The game was delayed for a lengthy period after a worrying-looking injury to Dion Spice, and I’m sure the news that he was ok outweighed the disappointment of the result. But it’s never nice to see anyone go through that – especially a team mate, and must have brought back memories of the Kotoni Ale injury years before on the same pitch?
“Yeah, a little bit. You never want to have to stop a game because you’re concerned for someone’s health, and you have to do what’s required to make sure the player is safe. But it also has a big impact on the momentum of a game when it gets drawn out like that. That’s probably the only other time we’ve had to stop for that long, and it’s definitely a reminder of how serious things can get, it’s not just football at the end of the day.”
You made the trip down to the Shire a week later to take on an inconsistent Souths side, but never got out of the blocks as they built a 35-3 lead before you rallied in the second half to narrow the margin to 42-30 at the final whistle. Was there a concern around the number of points you were conceding at this point?
“We’re slow starters, that’s been a problem all season. We weren’t against West Harbour but other than that we consistently haven’t got out of the gates at all. Souths at Souths and training out on the back field can sometimes be a pretty demotivating experience. I actually really like playing down there but it just seemed like not everyone was there with their game faces on that day, and Souths were very fired up. I think off the back of us beating them there last year they had something to prove, and they were a lot more physical than us. We just didn’t turn up.”
Round eight saw you host Northern Suburbs, and another slow start allowed the Shoremen to take control on their way to a 36-18 victory. They are a very well-drilled outfit that are hard to reel-in once they are in front. Were there any positive signs to take from this one?
“No, and personally it was my worst game of the last couple of years for sure. I wanted to trade a bit of fire but it went the wrong way, which it can do sometimes, and I got a yellow. A very well-drilled side can create frustration and that can boil over, and it did. It’s hard to get a turnover off them and they can just kill you if you make a mistake.
“The Simon Cron DNA is still there. It was given to them on a platter and they still live and breathe it, and it just shows how good he was. You look at Brad Hemopo who used to play with us, and we didn’t use him the way they do. He sets some high channels and he’s a big body in a lot of space, and it works.”
If you wanted to go into the mid-season break on a high, nothing offered more than the chance to down arch-rivals Warringah on their own turf in the derby. Unfortunately for the Marlins and their followers, things went very much the way of the Rats as they triumphed 40-14. Losing any game is hard but losing a derby much worse – especially in the 50th year of the rivalry. What was the feeling afterwards?
“We were very disappointed but again, it was another reality shock. This was a top four or five side we were playing and there’s a gap between us now, we’re just not there and haven’t been there for most of the season. We’re a bottom three side and we need to start acting like it.
“I thought we actually played well in the first twenty minutes. We had all the ball but we couldn’t put them away or convert when we needed to, and that’s what you have to do in those big games. And again we just seemed to miss one tackle and it led to a try. Missed tackles are going to happen and your team should be there to help when it does, but with us it seems to end up with points, which is surprising. I don’t know what we’re doing wrong, but there’s someone not in the right spot somewhere.”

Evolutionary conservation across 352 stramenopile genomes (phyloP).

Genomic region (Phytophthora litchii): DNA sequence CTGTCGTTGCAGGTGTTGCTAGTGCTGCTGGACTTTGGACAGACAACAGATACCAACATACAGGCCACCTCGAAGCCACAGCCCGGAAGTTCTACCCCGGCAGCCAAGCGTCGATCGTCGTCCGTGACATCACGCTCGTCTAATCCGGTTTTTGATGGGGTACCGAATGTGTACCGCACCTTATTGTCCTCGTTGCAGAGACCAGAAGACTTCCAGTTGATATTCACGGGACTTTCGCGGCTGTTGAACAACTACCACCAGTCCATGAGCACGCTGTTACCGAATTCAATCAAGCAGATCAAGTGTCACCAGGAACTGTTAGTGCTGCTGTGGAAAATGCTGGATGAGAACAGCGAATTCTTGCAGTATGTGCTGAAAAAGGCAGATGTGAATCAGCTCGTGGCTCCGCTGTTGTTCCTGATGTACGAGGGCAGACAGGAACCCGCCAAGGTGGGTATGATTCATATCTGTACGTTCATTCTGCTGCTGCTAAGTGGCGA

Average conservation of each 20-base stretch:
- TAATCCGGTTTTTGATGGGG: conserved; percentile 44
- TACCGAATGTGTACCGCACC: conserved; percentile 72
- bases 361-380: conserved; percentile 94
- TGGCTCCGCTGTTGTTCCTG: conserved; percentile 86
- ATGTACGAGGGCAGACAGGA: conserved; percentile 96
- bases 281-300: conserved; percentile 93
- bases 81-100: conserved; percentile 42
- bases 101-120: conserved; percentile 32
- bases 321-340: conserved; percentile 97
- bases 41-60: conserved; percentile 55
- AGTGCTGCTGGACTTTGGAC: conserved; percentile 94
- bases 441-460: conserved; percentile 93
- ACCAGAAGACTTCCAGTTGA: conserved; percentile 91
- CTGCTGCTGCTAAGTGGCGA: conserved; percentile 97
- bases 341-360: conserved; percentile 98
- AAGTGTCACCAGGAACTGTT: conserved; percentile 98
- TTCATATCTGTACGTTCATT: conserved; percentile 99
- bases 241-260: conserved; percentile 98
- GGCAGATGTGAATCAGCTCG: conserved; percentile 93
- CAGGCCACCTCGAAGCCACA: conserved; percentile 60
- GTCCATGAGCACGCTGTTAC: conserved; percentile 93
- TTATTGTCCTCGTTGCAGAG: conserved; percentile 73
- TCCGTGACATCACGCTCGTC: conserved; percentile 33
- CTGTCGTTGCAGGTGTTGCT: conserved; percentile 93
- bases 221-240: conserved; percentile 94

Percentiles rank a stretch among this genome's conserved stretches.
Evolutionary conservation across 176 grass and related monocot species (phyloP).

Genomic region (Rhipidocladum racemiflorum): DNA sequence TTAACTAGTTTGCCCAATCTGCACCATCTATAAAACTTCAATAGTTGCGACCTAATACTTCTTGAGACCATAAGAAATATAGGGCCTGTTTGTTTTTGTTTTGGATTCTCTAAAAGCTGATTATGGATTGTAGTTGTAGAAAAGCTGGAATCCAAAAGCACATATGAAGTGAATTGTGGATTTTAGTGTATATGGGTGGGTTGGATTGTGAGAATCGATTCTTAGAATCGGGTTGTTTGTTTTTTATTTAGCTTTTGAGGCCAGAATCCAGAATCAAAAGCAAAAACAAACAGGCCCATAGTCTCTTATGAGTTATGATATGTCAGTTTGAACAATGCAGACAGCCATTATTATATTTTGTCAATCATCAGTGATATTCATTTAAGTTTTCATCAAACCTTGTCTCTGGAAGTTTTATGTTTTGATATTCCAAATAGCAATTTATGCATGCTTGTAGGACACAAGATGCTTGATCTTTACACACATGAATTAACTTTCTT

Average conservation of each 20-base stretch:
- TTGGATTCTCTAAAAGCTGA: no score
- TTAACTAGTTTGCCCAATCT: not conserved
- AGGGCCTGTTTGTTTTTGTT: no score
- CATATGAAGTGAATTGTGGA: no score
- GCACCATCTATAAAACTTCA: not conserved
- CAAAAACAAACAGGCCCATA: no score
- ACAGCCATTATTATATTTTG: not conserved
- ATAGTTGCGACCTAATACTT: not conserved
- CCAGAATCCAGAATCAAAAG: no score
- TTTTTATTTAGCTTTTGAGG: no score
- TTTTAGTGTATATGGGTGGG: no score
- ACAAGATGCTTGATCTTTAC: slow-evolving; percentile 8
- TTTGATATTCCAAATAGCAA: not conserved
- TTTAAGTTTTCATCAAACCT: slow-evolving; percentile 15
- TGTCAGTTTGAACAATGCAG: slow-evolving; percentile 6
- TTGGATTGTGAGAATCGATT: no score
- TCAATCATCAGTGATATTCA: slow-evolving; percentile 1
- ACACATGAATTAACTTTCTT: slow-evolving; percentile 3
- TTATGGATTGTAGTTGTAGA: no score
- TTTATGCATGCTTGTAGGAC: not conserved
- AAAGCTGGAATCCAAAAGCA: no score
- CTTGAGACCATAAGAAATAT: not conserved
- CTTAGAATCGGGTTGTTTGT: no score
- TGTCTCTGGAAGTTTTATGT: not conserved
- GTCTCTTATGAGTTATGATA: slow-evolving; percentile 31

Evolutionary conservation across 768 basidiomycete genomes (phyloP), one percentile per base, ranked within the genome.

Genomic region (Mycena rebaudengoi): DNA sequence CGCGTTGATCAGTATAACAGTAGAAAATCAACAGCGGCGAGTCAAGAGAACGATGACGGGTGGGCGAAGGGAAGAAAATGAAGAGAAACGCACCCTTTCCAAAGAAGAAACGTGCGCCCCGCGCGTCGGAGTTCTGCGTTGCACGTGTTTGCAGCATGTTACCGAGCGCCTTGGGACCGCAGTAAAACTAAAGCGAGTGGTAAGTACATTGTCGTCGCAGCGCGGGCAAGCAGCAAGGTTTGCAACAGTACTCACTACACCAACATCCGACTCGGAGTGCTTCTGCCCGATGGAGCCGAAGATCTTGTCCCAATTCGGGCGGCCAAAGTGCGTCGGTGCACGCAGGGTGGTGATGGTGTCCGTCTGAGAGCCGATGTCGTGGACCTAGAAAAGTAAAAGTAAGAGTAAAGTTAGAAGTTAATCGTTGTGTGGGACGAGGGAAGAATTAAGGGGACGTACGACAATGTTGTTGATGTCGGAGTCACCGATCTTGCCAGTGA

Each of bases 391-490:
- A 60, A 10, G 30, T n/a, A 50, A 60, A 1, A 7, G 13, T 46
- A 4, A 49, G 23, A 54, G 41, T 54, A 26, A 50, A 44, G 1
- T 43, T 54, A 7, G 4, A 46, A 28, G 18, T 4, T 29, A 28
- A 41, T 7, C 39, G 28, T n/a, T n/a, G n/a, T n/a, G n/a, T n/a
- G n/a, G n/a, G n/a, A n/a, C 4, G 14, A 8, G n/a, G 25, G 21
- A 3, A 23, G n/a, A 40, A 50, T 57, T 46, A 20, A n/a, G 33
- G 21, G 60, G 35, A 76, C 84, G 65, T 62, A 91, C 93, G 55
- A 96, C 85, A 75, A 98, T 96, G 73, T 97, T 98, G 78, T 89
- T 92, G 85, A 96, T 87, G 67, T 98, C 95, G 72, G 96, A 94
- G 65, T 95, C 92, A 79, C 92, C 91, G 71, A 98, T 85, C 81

What is the squad’s injury situation going into the home stretch?
“Well, we’ve obviously been without Jimmy Ohmsen all season and Sam Lane for most of it, but they’ll hopefully both be back as an option soon. Tevin Ferris can’t get on the field and he was touted to be a big player for us, and Manaia Koko is just coming back and he’s a big body we could do with. Outside of that I’m not too sure but I think we’re ok.”
You’ve started every match so far bar one, who has impressed you in the Marlins jersey in 2021?
“Hunter Ward is looking good. He’s got a bit of Sevens in him, and if he gets the ball and tucks it under his arm he’s a bloody good runner. But if I’m being honest, no-one has been killing it and that’s why we’re coming third last.”
So, two wins leaves the Marlins in fairly unchartered recent territory down in 11th. You recently racked up 150 1st Grade games for the club, is this the lowest point you can recall in your time there?
“Yeah, it’s pretty low. To be honest, I’d rather see the club doing better, and if that means me stepping aside to bring younger guys through and building towards the future, then I’m more than happy to do that. We had a meeting last week where we said to some of the younger guys like Hunter Ward and guys in second grade that look, it’s time for you to start stepping up now. No-one wants to see us running the ball anymore, we’re too old and slow, so they need to take control and do all the crazy stuff that we used to do. That’s what we’re missing I think, a young fiery group that are coming through.
“Our colts side are pretty good and there’s a few guys in there that could probably play first or second grade. So if we start taking a few of them and start stringing together some wins with those guys leading into next year, then that could be a good end to the season for us.”
Nine games left but only four against the current top six, so a chance to grab some wins and make up some ground. Can you turn it around and if so, how?
“We can, and hopefully getting some personnel back will help. We’ve just got Sam Lane back and Jimmy Ohmsen is meant to be coming back soon, and then potentially we’ll get guys like Sio Tatola and Max Douglas as well. Also, Tom Connor has just joined us and he’s looking fresh, so two or three sprinkled in the forwards plus Jimmy or Laney in the next few weeks would help steer the ship a bit I think.
“I feel like we’re going to win more in the second half of the season, but then I felt like we would win more than we did in the first half! We’re still struggling to find our identity, and we just need to find what works for us and stick to it and do it well. It feels like one step forward, two steps back at the moment. If we can keep building for a couple of weeks that’d be a start, and then we can hopefully get a few more wins.”